In the wind power industry, the reliability of powertrain components plays a major role. Especially in multi-megawatt offshore applications, an unplanned replacement of drivetrain
components can lead to extremely high costs. Hence, the expectation of wind farm operators is to forecast the system reliability. Under the leadership of the VDMA (Mechanical Engineering Industry Association), the standardization paper 23904 "Reliability Assessment for Wind Turbines" was published in October 2019.
In many gear transmissions, tooth load on one flank is significantly higher and is applied for longer periods of time than on the opposite one; an asymmetric tooth shape should reflect this functional difference. The advantages of these gears allow us to improve the performance of the primary drive tooth flanks at the expense of the opposite coast flanks, which are unloaded or lightly loaded during a relatively short work period by drive flank contact and bending stress reduction. This article is about the microgeometry optimization of the spur asymmetric gears’ tooth flank profile based on the tooth bending and contact deflections.
The purpose of this paper is to present a method of designing and specifying gear teeth with much higher bending and surface contact strength (reduced bending and surface contact stresses). This paper will show calculation procedures, mathematical solutions and the theoretical background equations to do this.
Prior to receiving airworthiness certification, extensive testing is required during the development of rotary
wing aircraft drive systems. Many of these tests are conducted to demonstrate the drive system’s ability to operate at extreme conditions, i.e. — beyond that called for in the normal to maximum power operating range.
Composite spur gears were designed, fabricated and tested at NASA Glenn Research Center. The composite web was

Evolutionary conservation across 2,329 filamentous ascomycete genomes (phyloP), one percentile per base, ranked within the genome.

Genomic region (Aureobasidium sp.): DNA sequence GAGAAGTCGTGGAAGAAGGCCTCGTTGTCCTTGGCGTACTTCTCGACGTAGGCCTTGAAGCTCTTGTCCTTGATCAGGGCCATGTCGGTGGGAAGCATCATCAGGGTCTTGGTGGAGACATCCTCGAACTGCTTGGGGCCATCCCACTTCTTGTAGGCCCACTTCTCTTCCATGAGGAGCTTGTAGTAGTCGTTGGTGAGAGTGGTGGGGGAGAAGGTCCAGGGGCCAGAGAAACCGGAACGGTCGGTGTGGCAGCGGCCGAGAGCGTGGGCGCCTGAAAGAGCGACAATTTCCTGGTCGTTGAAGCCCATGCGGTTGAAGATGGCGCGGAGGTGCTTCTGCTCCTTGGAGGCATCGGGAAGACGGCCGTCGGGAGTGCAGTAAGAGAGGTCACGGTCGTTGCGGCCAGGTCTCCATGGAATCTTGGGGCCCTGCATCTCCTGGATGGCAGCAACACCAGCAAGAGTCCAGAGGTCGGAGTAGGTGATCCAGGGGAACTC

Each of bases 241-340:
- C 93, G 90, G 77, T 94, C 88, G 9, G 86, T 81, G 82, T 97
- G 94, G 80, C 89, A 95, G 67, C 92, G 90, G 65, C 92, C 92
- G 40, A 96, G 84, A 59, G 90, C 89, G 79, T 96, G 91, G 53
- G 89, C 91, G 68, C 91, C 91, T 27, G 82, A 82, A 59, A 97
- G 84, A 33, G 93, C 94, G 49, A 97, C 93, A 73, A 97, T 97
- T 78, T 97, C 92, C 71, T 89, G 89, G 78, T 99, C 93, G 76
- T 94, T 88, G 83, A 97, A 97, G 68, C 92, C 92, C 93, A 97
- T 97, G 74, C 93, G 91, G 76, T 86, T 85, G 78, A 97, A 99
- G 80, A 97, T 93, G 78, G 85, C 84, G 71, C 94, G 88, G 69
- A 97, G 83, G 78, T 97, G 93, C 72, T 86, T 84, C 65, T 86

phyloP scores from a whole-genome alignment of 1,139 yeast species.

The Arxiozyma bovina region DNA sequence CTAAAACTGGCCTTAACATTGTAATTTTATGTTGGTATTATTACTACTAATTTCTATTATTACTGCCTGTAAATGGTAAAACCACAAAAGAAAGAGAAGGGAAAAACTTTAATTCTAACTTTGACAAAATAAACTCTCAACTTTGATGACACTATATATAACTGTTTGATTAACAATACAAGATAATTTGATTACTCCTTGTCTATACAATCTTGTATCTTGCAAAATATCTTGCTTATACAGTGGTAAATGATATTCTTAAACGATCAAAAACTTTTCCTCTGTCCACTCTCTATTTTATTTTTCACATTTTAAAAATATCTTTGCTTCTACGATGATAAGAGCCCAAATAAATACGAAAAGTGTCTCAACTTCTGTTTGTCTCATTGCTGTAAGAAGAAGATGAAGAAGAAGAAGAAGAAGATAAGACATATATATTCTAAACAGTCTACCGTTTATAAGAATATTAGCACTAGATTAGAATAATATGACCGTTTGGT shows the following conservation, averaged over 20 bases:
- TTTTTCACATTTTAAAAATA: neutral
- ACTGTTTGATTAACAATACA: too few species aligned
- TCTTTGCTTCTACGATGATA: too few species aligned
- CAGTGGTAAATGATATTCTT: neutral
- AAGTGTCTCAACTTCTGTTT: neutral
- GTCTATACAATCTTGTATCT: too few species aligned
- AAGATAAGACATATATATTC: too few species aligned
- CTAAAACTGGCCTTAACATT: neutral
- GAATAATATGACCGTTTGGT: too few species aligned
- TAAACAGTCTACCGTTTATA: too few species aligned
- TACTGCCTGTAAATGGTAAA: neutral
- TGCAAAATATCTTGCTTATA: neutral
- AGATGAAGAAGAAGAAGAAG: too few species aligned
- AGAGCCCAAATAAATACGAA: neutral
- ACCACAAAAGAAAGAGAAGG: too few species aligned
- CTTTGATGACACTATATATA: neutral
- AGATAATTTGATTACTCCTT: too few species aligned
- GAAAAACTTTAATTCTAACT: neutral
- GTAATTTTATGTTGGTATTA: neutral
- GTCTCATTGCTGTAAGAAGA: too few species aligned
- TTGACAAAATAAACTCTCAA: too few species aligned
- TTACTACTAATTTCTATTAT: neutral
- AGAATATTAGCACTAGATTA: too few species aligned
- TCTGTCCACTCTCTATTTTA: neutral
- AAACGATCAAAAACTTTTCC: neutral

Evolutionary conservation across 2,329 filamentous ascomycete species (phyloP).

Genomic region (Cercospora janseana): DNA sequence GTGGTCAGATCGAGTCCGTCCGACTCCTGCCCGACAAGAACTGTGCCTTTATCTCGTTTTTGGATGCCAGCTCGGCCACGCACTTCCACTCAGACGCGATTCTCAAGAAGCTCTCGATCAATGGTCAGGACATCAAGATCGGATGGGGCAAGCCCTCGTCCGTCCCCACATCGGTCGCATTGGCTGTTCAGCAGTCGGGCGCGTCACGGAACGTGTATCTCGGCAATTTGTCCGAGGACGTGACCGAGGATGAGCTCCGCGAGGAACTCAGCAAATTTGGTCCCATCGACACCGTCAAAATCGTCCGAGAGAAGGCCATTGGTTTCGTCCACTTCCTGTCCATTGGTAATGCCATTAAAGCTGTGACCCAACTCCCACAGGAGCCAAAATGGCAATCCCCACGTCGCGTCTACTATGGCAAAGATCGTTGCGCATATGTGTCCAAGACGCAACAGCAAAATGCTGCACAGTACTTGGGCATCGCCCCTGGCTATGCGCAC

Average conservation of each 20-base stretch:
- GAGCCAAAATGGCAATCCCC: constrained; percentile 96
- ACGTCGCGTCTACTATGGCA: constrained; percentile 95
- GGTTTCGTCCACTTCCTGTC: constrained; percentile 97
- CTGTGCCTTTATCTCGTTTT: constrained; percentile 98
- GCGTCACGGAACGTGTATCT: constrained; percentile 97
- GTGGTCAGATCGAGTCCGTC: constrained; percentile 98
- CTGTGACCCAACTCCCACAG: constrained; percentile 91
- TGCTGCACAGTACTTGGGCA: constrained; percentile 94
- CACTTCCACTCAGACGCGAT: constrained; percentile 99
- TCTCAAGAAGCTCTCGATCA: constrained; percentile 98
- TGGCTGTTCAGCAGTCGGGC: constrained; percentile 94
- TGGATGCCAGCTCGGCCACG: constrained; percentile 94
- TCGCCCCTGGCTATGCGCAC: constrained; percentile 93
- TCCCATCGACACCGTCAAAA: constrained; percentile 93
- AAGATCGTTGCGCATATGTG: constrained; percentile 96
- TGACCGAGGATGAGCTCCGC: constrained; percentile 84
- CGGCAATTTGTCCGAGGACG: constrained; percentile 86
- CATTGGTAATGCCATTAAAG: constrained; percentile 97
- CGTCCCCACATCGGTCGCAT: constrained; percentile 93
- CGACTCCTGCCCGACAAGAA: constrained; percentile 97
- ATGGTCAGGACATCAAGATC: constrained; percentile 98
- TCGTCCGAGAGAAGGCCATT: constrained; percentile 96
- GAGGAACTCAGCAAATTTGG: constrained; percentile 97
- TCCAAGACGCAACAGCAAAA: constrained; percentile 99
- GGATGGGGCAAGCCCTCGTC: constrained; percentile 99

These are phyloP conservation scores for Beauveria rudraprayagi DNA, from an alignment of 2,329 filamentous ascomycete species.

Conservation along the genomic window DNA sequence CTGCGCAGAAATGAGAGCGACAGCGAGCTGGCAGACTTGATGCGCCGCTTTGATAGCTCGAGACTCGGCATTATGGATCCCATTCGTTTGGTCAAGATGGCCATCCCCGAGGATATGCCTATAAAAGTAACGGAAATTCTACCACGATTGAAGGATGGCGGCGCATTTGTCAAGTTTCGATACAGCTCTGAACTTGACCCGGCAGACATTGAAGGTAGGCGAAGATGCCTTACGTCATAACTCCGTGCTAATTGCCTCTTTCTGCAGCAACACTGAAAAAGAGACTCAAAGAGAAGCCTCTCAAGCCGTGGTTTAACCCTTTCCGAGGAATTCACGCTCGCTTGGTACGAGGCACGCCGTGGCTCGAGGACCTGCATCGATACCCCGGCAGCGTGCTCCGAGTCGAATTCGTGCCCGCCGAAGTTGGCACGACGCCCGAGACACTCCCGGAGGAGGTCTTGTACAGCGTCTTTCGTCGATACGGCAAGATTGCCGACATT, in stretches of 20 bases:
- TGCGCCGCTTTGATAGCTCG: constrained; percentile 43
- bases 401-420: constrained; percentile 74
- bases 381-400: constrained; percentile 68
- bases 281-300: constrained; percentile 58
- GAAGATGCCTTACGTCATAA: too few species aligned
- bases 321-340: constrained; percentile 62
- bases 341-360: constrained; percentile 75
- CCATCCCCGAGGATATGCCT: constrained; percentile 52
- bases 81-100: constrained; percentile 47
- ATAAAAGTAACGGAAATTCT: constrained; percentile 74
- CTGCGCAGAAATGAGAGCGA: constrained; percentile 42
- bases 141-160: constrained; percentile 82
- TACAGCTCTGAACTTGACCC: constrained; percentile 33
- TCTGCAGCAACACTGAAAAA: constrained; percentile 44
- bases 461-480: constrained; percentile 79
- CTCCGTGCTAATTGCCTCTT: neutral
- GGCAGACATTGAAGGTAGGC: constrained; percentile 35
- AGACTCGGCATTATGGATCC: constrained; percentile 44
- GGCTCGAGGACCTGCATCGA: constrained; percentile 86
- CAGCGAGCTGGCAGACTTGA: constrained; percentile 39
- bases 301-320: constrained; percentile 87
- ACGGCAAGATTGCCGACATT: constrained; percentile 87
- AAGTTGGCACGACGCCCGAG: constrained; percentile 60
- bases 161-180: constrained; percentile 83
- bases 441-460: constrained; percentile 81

bonded only to the inner and outer hexagonal features that were machined from an initially all-metallic aerospace quality spur gear. The hybrid gear was tested against an all-steel gear and against a mating hybrid gear. Initial results indicate that this type of hybrid design may have a dramatic effect on drive system weight without sacrificing strength.
This paper seeks to compare the data generated from test rig shaft encoders and torque transducers when using steel-steel, steel-plastic and plastic-plastic gear combinations in order to understand the differences in performance of steel and plastic gears.
This paper will demonstrate that, unlike commonly used low-contact-ratio spur gears, high-contact-ratio spur gears can provide higher power-to-weight ratio, and can also achieve smoother running with lower transmission error (TE) variations.
In this paper, an accurate FEM analysis has been done of the “true” stress at tooth root of spur gears in the function of the gear geometry. The obtained results confirm the importance of these differences.
Curved face width (CFW) spur gears are not popular in the gear industry. But these non-metallic gears have advantages over standard spur gears: higher contact ratio, higher tooth stiffness, and lower contact and bending stresses.